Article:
The Sassafras albidum, or more commonly known as just Sassafras, is a central Michigan Native who has wonderful pros, however, it can end up being a hassle more than a beauty.

Sassafras Background:

An admiring feature of the Sassafras is its colorful display in the autumn. The foliage turns from green to yellow, deep orange, and in some cases purple. The leaves come in a few different shapes. The leaf shapes can have 3 lobes, or it can look like the friendly state of Michigan with its left and right hand mittens. Some say it looks like a spoon, a fork, and a mitten.

Sassafras can grow to a height of 30-60 feet tall and its canopy can spread as wide as 40 feet. It does prefer full sun to grow in. If found in the forest, it is often at the top of the canopy, as it is phototropic. Sassafrases require a moist, but well-drained, acidic soil. Sometimes they can be drought tolerant, however this is rare.

The Sassafras smells good. In the early spring it blooms yellow clusters of flowers. You can often remove shoots to make the tree grow in a single-trunk, however if you leave the shoots, the tree can form a more shrub shape, with multiple trunks. The tree has small dark blue berries in the fall which happens to be popular among birds, deer, turkey, and more.

So why is the longevity of Sassafras a problem in Michigan?

  • They can’t tolerate shade. We are significantly further from the equator and receive several less hours of daylight, reducing their chances of success.
  • The growth rate is significantly slower in Michigan, at the top of its native range. They are short and more shrub-like. And their mature size may only reach 15 inches in diameter at breast height.
  • The more species that are present, overtopping the Sassafras, the less chance it has for survival. In other words, when competition is high, survival is low.
  • Fire damage. We are often susceptible to forest fires. Any fire damage at all will kill reproduction and create wounds for other pathogens.
  • Diseases like blight, leaf spot, canker, and wood-rot fungi can severely injure the Sassafras.
  • Pests such as root borers, leaf feeders, and sucking insects can affect the species, however it is unlikely to cause damage unless there is an outbreak in the area. The gypsy moth happens to be one of the leaf feeder insects that attack the Sassafras, which has become pretty invasive in West Michigan in the last few years. Loopers are also common in Grand Rapids and can cause damage. Wood-boring weevils can kill trees up to just about the size that they will reach in our range. Japanese beetles are also notorious for feeding on Sassafras.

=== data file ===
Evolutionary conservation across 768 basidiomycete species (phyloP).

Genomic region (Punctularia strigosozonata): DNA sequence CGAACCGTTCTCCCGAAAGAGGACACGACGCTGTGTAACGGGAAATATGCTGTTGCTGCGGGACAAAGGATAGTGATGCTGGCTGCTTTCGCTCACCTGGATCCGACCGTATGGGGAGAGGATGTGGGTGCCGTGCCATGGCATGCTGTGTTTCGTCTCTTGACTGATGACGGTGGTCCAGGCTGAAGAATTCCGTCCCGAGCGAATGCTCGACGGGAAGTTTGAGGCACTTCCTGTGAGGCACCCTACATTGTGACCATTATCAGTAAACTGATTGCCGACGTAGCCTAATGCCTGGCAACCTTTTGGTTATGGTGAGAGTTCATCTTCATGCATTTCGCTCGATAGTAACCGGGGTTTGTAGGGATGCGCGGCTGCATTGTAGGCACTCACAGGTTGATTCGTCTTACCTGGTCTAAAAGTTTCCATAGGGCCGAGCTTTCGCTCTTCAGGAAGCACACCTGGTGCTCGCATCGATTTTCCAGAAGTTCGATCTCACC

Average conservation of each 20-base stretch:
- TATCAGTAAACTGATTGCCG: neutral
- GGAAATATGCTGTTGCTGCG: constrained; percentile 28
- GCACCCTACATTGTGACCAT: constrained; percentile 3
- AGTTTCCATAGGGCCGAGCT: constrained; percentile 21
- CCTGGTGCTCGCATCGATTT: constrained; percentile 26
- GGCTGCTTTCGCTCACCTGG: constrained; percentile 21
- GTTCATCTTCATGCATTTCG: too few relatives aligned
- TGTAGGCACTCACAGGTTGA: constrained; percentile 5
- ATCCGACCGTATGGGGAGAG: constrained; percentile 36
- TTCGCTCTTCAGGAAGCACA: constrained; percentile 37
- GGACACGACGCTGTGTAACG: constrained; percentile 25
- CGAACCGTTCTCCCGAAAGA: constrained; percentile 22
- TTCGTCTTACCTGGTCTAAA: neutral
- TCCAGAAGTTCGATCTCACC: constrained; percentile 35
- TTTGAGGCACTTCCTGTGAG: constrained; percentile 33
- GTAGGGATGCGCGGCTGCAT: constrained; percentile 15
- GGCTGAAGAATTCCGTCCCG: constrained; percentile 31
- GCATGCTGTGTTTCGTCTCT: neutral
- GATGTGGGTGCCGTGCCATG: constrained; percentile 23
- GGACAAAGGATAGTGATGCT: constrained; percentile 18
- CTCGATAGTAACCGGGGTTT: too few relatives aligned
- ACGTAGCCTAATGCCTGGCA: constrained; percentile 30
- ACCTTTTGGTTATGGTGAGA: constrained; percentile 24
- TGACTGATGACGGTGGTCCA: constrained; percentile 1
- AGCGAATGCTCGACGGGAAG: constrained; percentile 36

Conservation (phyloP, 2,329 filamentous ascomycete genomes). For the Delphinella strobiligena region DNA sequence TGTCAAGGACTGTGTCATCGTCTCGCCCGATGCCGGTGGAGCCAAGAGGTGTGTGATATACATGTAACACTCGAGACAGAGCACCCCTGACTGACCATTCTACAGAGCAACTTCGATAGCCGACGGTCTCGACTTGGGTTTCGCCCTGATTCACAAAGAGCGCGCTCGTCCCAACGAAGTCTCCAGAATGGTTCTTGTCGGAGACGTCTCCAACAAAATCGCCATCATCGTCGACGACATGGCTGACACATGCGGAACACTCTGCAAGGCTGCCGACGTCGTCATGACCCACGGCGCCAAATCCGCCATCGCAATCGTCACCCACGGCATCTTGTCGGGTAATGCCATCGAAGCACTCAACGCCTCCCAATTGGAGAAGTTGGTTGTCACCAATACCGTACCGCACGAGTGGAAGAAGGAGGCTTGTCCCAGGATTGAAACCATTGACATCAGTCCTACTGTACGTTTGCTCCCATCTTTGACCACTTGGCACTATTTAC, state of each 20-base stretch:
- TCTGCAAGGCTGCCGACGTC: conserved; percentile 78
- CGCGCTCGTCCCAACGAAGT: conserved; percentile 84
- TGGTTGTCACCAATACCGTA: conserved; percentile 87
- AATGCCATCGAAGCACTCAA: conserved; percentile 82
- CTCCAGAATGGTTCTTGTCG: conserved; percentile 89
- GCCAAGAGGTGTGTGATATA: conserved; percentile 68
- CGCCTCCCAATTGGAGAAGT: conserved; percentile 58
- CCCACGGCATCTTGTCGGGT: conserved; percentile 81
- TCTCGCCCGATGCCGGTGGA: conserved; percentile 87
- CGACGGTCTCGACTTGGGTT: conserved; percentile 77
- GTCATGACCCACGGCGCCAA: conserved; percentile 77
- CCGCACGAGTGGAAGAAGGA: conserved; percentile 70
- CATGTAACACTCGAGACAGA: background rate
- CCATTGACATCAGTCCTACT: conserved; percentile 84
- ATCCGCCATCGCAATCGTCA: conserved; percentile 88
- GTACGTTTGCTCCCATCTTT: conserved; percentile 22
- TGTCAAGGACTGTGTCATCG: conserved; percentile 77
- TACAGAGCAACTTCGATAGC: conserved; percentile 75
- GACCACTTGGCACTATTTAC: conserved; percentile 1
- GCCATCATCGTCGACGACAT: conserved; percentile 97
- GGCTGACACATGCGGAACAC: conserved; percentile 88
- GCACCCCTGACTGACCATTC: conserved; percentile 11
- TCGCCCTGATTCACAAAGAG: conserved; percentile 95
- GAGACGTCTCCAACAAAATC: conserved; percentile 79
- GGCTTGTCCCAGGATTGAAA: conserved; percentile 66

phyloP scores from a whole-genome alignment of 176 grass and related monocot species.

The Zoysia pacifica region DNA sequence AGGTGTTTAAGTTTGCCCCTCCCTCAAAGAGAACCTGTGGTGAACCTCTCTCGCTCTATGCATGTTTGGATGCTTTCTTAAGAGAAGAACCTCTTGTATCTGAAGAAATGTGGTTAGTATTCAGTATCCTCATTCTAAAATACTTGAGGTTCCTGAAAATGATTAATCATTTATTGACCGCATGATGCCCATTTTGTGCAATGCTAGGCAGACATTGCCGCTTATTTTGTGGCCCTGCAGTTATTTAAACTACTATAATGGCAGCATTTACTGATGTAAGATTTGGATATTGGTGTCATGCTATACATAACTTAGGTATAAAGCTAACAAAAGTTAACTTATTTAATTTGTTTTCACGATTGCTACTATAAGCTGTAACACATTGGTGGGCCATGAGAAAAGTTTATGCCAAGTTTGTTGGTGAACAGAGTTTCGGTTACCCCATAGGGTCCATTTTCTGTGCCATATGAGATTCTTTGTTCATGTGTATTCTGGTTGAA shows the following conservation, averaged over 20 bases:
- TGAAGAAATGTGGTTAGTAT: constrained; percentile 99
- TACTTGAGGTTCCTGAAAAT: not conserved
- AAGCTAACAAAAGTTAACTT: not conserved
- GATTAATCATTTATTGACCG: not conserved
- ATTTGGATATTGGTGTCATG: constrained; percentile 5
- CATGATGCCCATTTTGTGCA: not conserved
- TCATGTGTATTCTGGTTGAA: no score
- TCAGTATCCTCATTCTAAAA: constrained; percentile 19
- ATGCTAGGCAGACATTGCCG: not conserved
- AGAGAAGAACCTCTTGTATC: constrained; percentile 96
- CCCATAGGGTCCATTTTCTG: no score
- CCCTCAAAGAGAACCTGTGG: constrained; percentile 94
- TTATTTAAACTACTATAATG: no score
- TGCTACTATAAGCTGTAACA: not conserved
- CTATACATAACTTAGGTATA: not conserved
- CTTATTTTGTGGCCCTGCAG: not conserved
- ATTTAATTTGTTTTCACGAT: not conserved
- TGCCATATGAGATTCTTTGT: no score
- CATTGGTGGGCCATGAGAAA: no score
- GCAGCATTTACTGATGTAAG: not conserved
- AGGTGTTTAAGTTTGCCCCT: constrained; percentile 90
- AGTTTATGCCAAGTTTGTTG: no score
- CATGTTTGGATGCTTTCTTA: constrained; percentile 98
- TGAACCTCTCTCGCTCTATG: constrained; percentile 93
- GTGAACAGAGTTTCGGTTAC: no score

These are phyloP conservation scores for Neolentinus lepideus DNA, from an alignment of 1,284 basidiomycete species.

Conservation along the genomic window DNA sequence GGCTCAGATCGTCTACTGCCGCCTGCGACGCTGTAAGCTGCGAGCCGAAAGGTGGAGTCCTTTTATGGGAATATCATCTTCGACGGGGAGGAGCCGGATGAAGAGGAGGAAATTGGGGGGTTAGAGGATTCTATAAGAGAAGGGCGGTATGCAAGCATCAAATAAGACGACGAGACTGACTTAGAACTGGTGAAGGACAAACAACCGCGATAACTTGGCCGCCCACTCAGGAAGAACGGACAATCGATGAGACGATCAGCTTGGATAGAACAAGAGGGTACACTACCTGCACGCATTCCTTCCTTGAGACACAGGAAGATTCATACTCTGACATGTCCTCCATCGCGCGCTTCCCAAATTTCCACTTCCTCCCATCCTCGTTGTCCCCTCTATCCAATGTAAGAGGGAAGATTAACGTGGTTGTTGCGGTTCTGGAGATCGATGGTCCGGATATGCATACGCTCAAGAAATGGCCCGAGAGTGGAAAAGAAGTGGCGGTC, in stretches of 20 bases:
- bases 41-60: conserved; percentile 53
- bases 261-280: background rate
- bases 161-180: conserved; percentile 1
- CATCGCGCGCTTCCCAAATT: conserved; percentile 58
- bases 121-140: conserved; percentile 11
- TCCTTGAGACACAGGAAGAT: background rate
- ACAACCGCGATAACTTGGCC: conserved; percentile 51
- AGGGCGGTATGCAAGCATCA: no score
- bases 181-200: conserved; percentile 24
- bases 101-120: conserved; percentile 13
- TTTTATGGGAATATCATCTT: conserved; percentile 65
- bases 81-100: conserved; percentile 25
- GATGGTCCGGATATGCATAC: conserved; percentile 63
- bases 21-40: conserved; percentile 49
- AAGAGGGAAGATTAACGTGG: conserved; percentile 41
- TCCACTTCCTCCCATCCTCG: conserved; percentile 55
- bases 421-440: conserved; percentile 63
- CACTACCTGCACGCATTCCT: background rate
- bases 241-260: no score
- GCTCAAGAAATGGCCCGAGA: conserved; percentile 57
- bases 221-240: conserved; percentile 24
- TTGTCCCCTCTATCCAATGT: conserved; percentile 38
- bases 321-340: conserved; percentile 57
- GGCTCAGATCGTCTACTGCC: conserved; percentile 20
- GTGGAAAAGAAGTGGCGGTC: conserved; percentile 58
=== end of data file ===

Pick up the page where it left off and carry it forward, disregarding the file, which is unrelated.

• They like most, well-drained, and acidic soils with pH’s of 6-7. The common Michigan soil pH ranges from 4 to 9. So it can be too acidic or too alkaline, depending on the area, preventing the plant from obtaining its nutrients.

Interesting Fun Facts

  • Using Sassafras in the restoration of soil in fields is beneficial.
  • Sassafras is used in the scent of soaps or perfume. Its smells similar to cinnamon.
  • It can be used as an antiseptic.
  • In large doses, it is considered a narcotic due to the safrole chemical compound. This oil has been known to cause liver cancer in animals, and miscarriages in humans. It is a Controlled Substance by the DEA, as it is used to make illegal drugs. It is actually illegal to dig or cut the plant in some areas, if the intended use is of the oil for consumption, and is controlled by the FDA.
  • The Root bark is an ingredient in making root beer, even though, it is actually a tea since it comes from a tree. The process does include removing the safrole oil, so that is is safe for consumption.
  • Native Americans used it for dugout canoes.
  • The leaves can thicken soups.
  • When it was first discovered, it was believed to cure all, and its medical uses were wide.

How to Help Sassafras:

Test your soil. Remember that 6-7 is the best pH range for Sassafras success. Plant you Sassafras in old fields. Planting Sassafras next to dogwoods, sweet gums, elms, cedars, hickories, beeches, maples, poplars, and oaks is good for the tree. These plants have similar growing conditions and can help each other.

Signs to call it quits:

Sometimes, it is generally better to remove a tree than it is to try to save it. If you see signs that your Sassafras has a disease or a pest infestion, it may be a good choice to remove it before those pathogens spread to other trees. Further, Sassafras isn’t considered an invasive species, since it is native to our area, however, it often grows several saplings from the mother tree which can be problematic. It can be hard to control without cutting the saplings every year. And it may be a better option to remove the tree to eliminate the hassle. If you do remove a Sassafras, we recommend grinding the stump/roots to help reduce the chances of re-growth. Reach out to us if you are looking to remove a Sassafras!